The merits of Ahearne proposal on housing market

 

National house prices have fallen by some 50 per cent from peak to trough, and new house building has declined more rapidly in that time. The downturn in the housing market was greater than many had feared – 94,000 houses were built in 2006, compared with fewer than 10,000 units annually over the past three years. Some parts of the property market, mainly in Dublin, have since rebounded – stronger and sooner than many had expected. The reason is clear.

The pace of economic recovery has been faster in Dublin, and demand for new homes, which are in short supply, has increased and pushed up prices. Low interest rates have made house purchases more affordable. Ireland, in some respects, has not benefited as much as other countries. Here banks, which are under pressure to rebuild their balance sheets, have raised rather than lowered the interest rates on new mortgages. Increasingly, as Dr Alan Ahearne pointed out last week in this paper, cash-rich investors seeking higher returns have moved some of their savings into property – encouraged also by a zero rate of capital gains tax on that investment. This has boosted house prices.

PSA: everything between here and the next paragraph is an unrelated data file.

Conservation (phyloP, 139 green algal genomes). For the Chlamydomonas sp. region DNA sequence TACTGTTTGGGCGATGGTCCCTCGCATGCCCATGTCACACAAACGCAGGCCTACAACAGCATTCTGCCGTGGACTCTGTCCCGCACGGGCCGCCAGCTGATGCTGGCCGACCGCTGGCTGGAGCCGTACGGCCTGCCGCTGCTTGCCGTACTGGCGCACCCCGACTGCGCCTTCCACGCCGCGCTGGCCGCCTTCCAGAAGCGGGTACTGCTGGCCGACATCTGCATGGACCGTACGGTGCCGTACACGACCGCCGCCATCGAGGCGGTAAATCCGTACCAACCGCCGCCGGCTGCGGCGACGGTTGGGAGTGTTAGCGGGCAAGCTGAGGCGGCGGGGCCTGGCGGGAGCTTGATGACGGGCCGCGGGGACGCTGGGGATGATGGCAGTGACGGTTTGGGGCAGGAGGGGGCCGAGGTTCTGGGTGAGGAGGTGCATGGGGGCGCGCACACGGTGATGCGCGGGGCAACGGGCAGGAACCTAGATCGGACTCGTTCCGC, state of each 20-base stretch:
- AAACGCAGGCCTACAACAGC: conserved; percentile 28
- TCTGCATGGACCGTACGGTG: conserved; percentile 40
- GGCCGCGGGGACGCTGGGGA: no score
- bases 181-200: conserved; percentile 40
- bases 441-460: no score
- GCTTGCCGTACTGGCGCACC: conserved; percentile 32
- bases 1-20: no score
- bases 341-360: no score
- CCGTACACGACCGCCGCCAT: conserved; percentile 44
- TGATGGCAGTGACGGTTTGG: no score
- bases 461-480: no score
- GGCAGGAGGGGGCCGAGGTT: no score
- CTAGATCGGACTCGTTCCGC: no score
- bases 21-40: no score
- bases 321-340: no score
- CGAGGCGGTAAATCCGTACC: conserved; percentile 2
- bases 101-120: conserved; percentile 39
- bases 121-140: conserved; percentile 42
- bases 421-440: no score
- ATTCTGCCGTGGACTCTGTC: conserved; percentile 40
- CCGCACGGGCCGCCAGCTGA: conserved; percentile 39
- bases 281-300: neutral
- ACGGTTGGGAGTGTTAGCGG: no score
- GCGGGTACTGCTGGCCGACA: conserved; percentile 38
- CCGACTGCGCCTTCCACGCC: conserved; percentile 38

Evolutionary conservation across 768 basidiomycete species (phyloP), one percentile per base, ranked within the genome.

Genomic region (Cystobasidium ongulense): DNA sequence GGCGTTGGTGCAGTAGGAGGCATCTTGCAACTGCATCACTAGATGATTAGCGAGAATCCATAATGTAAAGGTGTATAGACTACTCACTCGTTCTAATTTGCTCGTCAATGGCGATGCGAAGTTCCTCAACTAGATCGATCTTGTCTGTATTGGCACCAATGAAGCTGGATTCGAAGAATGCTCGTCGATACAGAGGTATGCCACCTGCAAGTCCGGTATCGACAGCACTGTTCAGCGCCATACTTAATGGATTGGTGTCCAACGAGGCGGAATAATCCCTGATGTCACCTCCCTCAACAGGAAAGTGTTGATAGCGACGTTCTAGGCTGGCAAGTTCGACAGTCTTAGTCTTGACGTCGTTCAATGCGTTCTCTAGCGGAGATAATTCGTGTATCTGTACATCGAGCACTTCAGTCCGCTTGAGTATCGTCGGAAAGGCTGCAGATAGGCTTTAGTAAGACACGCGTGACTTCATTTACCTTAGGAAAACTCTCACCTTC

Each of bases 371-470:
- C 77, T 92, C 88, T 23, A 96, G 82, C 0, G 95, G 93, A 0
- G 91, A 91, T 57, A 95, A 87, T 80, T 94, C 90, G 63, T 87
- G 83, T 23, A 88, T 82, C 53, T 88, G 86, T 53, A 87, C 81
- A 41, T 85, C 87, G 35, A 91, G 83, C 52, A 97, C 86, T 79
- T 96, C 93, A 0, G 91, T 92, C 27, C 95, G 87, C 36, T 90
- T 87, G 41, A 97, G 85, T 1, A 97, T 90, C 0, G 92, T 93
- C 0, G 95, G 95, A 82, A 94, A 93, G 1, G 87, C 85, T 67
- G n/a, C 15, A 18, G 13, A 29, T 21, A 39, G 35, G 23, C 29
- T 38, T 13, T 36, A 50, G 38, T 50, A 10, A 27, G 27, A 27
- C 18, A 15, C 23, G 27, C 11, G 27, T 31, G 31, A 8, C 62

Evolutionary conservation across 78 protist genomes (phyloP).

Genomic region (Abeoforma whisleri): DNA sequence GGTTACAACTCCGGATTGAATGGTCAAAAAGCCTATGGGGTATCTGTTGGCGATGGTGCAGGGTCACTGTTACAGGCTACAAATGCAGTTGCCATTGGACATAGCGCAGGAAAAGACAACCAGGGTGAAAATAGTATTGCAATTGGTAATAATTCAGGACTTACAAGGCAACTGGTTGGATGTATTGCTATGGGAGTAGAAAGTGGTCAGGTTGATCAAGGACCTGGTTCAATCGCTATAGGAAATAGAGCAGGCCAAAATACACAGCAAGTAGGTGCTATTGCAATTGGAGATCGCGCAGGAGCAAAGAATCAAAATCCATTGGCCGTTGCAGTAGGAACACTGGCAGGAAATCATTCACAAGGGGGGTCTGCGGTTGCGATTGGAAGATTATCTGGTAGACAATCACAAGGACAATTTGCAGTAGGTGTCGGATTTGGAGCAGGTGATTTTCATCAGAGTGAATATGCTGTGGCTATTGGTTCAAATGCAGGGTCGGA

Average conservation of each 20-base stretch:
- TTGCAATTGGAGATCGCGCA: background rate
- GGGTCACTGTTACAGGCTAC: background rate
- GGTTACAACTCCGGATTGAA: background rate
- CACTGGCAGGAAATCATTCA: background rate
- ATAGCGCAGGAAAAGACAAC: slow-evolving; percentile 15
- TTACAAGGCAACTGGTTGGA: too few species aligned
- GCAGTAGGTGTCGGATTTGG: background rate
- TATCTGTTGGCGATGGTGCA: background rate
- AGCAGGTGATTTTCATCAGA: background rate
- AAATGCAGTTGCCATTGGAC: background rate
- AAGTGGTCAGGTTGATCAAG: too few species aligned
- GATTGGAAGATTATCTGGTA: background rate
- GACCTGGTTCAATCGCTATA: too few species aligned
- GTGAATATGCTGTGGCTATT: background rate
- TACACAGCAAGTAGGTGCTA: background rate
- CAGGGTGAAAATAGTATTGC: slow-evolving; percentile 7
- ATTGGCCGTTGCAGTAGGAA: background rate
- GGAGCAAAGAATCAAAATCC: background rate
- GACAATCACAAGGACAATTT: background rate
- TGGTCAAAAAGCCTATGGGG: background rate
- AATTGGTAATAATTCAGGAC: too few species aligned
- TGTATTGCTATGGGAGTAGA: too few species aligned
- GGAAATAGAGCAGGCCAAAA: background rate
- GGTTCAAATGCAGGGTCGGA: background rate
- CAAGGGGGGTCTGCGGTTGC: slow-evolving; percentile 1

Dr Ahearne, an economist who in 2007 provided some prescient early warnings of an impending boom and bust in the property market, notes that this time credit expansion is not fuelling house price rises. Nevertheless policymakers, he argues, should worry about swings in the housing market and act to moderate excessive price expectations, by ensuring future house prices become more predictable. The Government, he suggests, should adopt a credible plan to boost housing supply in Dublin and other major urban centres where need and demand are greatest. And, lest recent economic history be repeated, Dr Ahearne also advises that Government should act to check any speculative excesses developing in the housing market, by ensuring house prices in 2020 will not be too far above their current level. Dr Ahearne’s cautionary words should be heeded.